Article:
St John's Wort and mild depression and compulsive overeating: Success, it seems

This is all total self-diagnosis and self-prescription. But the results seem to have been fairly dramatic, and I’m relating it here as something others in a similar situation may want to look into.

It seems there is fairly good evidence that correctly prepared St. John’s Wort has an effect on mild depression as strong as some prescription anti-depression medications.. That’s per the American College of Physicians-American Society of Internal Medicine, as cited on

So I do, in my own judgment, suffer very mild depressive symptoms.* On a kind of whim I decided to St. John’s Wort a whirl, to see what would happen. Though I am mildly optimistic that I am indeed seeing a corrected mood balance, what has really surprised and pleased me is an effect I wasn’t expecting.

I also have mild compulsive eating problems. Not exactly “food addiction” but things like, I’ll be fully sated, yet see a sign advertising fries and have a very strong urge to pull over and buy some. Embarrassingly, on occasion, I have given in to this very urge. And less egregious givings-in to food compulsions are a part of daily life for me. I cannot be in the room with food without feeling an overwhelming desire to eat it, and I cannot eat only part of what’s on my plate, no matter how strongly I have insisted before hand that “I’ll just eat half of this.” It’s just how it’s always been for me.

I had no idea there may be a connection between SJW and compulsive overeating. But in fact, I noticed a while after beginning taking the extract, that I was no longer craving foods irrationally. I was eating only part of what was on my plate, when it made sense to. I was in the room with food without wanting to eat it. I was in a room next to a room with food without constantly thinking about the food in the other room.

Some of you recognize the thoughts I’m describing, others may think it sounds strange. But this is just how my brain always worked–except, it seems like it doesn’t really anymore!

I looked it up and do find scattered similar reports. No such connection is mentioned at the citation mentioned above, but it is known that compulsive overeating is a coping mechanism for people with some kinds of depression, and it also makes sense that if what’s happening is my serotonin levels are getting corrected, then I no longer would seek the mild pleasure of food as a way to stimulate those serotonin levels.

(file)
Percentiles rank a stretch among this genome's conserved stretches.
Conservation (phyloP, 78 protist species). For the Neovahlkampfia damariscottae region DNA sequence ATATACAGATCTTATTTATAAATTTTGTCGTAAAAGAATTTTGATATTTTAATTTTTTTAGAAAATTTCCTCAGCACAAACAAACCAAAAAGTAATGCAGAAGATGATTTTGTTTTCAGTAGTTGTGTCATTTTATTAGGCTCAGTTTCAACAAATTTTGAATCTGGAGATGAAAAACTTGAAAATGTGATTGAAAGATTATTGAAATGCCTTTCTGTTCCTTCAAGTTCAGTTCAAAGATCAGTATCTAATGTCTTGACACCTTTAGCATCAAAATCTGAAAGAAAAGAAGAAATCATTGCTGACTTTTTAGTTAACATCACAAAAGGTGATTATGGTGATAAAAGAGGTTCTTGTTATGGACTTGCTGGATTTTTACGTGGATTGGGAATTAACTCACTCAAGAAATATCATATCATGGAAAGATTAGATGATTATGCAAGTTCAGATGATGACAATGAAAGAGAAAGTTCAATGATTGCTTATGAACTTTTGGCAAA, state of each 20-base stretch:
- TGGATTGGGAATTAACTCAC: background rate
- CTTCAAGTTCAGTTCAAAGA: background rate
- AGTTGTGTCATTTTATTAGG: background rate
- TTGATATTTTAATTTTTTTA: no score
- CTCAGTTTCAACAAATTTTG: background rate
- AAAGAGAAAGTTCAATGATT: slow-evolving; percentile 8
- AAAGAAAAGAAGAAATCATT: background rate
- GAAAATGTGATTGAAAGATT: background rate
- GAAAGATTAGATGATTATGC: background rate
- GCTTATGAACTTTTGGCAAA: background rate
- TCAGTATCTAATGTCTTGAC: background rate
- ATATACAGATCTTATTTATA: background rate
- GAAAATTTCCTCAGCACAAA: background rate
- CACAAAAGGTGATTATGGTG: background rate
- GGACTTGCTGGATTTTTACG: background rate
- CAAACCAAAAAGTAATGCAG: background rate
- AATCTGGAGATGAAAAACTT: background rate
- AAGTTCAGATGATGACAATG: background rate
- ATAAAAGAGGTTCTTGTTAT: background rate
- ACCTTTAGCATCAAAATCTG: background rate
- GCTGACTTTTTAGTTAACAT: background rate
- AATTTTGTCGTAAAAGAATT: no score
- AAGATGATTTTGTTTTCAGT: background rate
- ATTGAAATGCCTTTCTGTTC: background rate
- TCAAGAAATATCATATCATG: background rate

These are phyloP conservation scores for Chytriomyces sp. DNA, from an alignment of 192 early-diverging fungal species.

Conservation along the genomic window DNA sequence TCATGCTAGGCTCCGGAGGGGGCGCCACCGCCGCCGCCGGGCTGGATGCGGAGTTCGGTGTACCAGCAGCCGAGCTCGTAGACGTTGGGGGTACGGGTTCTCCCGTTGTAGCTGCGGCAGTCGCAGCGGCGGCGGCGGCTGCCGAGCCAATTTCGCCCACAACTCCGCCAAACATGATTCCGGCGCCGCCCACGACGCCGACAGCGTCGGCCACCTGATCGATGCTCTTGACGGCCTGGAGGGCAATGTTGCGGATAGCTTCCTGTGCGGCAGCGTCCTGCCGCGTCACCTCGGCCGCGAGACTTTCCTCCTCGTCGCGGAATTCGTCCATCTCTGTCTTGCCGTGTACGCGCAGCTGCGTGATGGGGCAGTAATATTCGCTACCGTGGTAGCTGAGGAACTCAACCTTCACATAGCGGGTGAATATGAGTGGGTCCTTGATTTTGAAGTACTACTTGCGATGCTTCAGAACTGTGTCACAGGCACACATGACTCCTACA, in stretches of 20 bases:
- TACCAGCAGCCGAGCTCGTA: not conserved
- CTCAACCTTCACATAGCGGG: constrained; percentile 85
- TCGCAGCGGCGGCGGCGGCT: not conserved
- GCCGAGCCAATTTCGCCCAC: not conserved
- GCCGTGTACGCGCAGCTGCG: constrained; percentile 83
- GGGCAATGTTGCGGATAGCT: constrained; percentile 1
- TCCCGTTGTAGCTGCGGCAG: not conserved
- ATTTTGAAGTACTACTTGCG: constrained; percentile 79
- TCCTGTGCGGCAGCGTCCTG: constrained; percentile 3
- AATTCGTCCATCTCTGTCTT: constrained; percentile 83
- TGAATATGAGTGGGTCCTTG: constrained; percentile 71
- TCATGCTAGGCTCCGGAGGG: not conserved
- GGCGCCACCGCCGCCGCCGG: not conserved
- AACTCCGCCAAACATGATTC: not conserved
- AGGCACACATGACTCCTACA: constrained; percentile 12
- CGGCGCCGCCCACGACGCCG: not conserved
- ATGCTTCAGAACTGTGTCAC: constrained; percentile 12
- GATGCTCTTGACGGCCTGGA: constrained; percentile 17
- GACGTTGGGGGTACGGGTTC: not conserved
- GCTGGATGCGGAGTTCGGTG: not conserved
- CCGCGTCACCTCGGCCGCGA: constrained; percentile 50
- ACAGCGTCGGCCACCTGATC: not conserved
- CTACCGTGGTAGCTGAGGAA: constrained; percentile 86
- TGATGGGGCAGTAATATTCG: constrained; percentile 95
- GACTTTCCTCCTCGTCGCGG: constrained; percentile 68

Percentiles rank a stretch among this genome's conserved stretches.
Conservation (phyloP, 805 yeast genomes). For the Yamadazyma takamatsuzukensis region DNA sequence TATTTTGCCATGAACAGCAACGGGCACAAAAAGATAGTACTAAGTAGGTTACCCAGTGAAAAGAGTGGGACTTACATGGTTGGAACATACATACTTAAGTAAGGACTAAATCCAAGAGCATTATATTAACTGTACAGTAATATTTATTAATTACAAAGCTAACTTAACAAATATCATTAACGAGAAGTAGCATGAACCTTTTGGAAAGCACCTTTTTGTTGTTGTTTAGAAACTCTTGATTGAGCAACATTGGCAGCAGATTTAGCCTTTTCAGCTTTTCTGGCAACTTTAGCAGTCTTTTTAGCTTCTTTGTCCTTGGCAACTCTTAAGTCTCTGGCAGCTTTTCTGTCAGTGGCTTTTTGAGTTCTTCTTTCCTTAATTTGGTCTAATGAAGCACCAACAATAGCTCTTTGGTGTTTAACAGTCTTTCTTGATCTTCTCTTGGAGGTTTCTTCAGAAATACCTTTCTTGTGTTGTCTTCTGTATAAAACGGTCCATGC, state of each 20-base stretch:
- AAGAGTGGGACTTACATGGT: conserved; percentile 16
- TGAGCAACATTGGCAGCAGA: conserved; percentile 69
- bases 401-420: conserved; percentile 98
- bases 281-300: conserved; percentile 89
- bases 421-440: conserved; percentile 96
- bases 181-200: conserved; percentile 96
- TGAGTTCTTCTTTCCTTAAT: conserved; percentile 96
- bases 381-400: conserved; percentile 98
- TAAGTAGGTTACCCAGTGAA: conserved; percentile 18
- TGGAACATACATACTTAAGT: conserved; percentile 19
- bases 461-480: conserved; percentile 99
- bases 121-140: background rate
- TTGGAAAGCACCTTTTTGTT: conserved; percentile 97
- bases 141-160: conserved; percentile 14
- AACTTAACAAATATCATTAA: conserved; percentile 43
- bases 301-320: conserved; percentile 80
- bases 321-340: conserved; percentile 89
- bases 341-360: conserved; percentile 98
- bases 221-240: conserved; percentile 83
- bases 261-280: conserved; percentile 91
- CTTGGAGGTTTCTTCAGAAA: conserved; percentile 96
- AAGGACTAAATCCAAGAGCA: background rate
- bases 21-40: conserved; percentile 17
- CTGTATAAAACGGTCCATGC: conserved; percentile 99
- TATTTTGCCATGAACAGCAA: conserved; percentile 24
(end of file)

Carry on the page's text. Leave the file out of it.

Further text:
So anyway, this is just my experience, all based on self-diagnosis and self-treatment, so many grains of salt etc etc. But it’s not poison. And it may be worth a shot if you’re recognizing yourself in my story.

Again: This pertains only to mild depression. Anything more than that and SJW has no effect at all.

  • Family history. Persistent low mood and feelings of sadness. Feelings of worthlessness. And this is not an official symptom but there’s evidence that depressed people tend to interpret neutral or nuanced facial expressions inaccurately–and I have discovered that I do this.

How long have you been taking St John’s Wort?
Have you heard of the placebo effect?

Not very long – two weeks. It seems the research has showed effects starting as early as a week, but more usually on the order of three or four weeks.

Of course I have heard of the placebo effect, and this is part of why I insist in my post on pointing out that this is just one person reporting his own experience. (But note also there’s plenty of good research on it as well.)

But so far I was just, as I said, “mildly optimistic” that I was feeling genuine mood changes. What really made me think I had good justification for thinking it wasn’t mere placebo was the apparent presence of an effect I hadn’t anticipated and had no idea could be connected to the drug–the curtailed food cravings. But sure, even this could be a placebo effect, absolutely. It’s a more surprising placebo effect, but that doesn’t mean it’s even close to impossible that it’s a placebo effect.

Good for you. If it’s working then keep it up. However, you need to be a bit careful with St. John’s Wort as it can react violently with numerous common foods and medications. The link below gives a good run down. Read it carefully. There’s a good chance you’re already eating/drinking something that can react with SJW.